Thursday, 11 June 2015

RIP Sir Christopher Lee, total legend

Sir Christopher Lee has passed away at the age of 93.

The British actor is known to genre fans for almost too many roles to count, including Dracula in half a dozen Hammer Horror movies of the 1960s and 1970s; the villainous Lord Summerisle in the classic The Wicker Man; Bond villain Scaramanga in The Man with the Golden Gun; Comte de Rochefort in The Three Musketeers, Four Musketeers and Return of the Musketeers; Captain Wolfgang von Kleinschmidt in Steven Spielberg's 1941; Dr. Catheter in Gremlins 2: The New Batch; and Mr. Flay in the BBC mini-series Gormenghast. Lee's own favourite role was as Muhammad Ali Jinnah, the founder of Pakistan, a role he played in the 1998 film Jinnah.

However, he is best-known to modern movie-goers for his role as Count Dooku in two Star Wars movies (Attack of the Clones and Revenge of the Sith) and as the wizard Saruman in Peter Jackson's Lord of the Rings trilogy. He later reprised the role in the Hobbit movies. For the latter films, Lee felt unable to make the long trip to New Zealand so filmed his sequences separately on a soundstage in London and was green-screened alongside his co-stars. Lee was the only person involved in the films to have met J.R.R. Tolkien, as he had spent time in Oxford in the 1950s. Lee had also met C.S. Lewis and Gormenghast author Mervyn Peake.

Lee's early life was as action-packed as anything in his movies. He was born in London in 1923 and raised both in London and Switzerland. He was the step-cousin of James Bond creator Ian Fleming. During the opening stages of WWII Lee was a number of British men who, unhappy with the lack of action in Europe, chose to fight alongside the Finns in the Winter War with Russia. However, he soon returned to the UK and joined the RAF, being deployed at home, in South Africa and in Egypt. He fought alongside Gurkhas at Monte Cassino and climbed Mt. Vesuvius shortly before it erupted. Lee is credited with helping defuse a near-mutiny among disaffected British soldiers and airmen during the Italian campaign. He also took part in the capture and interrogation of Nazi war criminals. Alongside his other duties, Lee also took part in operations for the Special Operations Executive, the forerunner of the elite SAS. He declined to speak of these operations, but later confirmed (during the filming of Lord of the Rings) that he was familiar with the sound someone makes when killed by stealth.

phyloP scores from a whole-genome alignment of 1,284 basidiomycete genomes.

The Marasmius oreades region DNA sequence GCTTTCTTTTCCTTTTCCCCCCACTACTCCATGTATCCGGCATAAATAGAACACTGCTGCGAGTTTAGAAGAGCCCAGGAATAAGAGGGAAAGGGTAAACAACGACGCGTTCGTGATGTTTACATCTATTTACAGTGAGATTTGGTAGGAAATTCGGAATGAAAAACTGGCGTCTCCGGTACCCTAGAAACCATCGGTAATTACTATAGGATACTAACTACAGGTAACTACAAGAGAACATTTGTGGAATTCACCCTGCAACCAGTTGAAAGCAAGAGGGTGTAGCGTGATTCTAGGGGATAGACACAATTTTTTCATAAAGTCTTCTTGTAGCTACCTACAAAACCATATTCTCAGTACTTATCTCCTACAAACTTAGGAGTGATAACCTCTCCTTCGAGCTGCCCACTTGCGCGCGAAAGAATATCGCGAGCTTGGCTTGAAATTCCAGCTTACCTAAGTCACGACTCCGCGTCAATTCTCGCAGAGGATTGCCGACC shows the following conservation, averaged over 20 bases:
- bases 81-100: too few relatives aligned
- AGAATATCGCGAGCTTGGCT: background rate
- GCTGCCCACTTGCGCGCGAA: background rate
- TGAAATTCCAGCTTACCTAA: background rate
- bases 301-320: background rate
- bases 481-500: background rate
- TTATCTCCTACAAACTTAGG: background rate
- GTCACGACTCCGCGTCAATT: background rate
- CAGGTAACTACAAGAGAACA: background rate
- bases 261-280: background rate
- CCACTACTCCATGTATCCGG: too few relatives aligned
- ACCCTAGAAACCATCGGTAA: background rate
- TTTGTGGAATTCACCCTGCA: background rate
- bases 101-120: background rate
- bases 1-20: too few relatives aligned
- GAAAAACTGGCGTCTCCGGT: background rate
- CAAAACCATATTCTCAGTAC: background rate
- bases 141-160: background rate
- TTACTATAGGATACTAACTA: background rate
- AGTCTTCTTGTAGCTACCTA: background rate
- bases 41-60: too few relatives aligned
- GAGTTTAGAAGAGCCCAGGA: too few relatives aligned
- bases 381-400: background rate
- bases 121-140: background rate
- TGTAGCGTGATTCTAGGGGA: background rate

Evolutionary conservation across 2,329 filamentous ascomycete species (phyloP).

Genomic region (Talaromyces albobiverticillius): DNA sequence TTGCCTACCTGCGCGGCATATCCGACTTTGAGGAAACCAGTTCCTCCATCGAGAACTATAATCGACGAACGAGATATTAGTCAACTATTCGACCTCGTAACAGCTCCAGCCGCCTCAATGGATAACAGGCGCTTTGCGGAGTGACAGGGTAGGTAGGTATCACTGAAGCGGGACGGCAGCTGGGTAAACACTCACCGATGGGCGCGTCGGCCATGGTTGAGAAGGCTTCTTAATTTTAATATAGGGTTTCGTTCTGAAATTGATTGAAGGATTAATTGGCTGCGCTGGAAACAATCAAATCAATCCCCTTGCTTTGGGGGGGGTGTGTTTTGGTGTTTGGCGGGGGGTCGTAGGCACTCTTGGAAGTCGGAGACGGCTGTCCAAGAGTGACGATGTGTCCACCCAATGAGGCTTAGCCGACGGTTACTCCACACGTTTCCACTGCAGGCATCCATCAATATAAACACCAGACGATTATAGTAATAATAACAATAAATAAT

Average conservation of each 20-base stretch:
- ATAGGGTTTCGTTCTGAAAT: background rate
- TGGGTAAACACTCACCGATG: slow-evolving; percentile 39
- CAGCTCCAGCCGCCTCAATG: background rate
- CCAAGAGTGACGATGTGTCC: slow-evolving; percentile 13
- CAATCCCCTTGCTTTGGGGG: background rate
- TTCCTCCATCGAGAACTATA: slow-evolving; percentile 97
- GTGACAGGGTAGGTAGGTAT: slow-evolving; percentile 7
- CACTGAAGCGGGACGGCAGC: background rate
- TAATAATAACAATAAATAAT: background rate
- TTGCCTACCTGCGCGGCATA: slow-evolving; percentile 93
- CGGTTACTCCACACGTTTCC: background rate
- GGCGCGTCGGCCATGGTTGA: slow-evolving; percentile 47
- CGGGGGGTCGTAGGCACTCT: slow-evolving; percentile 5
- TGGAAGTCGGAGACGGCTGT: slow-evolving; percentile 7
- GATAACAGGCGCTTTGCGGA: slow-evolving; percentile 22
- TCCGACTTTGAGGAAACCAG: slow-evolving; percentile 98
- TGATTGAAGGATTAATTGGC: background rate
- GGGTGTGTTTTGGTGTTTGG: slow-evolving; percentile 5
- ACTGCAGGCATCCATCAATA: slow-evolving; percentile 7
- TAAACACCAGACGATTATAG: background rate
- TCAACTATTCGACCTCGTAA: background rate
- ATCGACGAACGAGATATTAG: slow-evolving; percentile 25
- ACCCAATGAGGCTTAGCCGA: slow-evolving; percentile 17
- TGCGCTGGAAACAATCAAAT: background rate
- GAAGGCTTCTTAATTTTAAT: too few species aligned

After the war Lee became an actor but found it tough going: he didn't get his first speaking role until 1947 and spent a decade playing heavies, muscle or background characters. In 1957 he made his breakthrough as Frankenstein's monster in Hammer's The Curse of Frankenstein, alongside Peter Cushing. Lee and Cushing became fast friends, remaining so until the latter's death in 1994. They made twenty films together. The following year Lee appeared as the titular character in Dracula, a role with many sequels. Lee enjoyed the attention and fame the films brought, but was unhappy with the quality of the sequels. He felt that the character was too often shoehorned into the scripts for no real reason and rarely had a substantial role. After almost twenty years Lee ended his association with Hammer with 1976's To the Devil a Daughter.

Seeking to avoid the typecasting that had afflicted fellow Hammer actors Cushing and Vincent Price, Lee moved to the United States. He sent up his horror movie roles with an appearance on Saturday Night Live, showing a hitherto rarely-hinted dry sense of self-deprecating humour. Impressed, Steven Spielberg recruited him as the villain in his comedy movie 1941. Lee enjoyed a career boost from his time in America, especially when a new generation of directors who had been impressed by his Hammer appearances as children (such as Peter Jackson and Tim Burton) broke through.

In later years Lee continued working, shrugging off suggestions that he should retire. When he became too old for physically demanding roles, he switched to cameo appearances and a lot of voiceover work. His deep voice, undaunted by age, also saw him reprise his role as a narrator and singer. To the bewilderment of many, he released two heavy metal-influenced albums about the life of Charlemagne, for which he was honoured at the Metal Hammer Golden Gods Awards.

Sir Christopher Lee passed away on Sunday, 7 June 2015 from respiratory problems. He had a full, well-lived life and leaves behind a truly amazing body of work.

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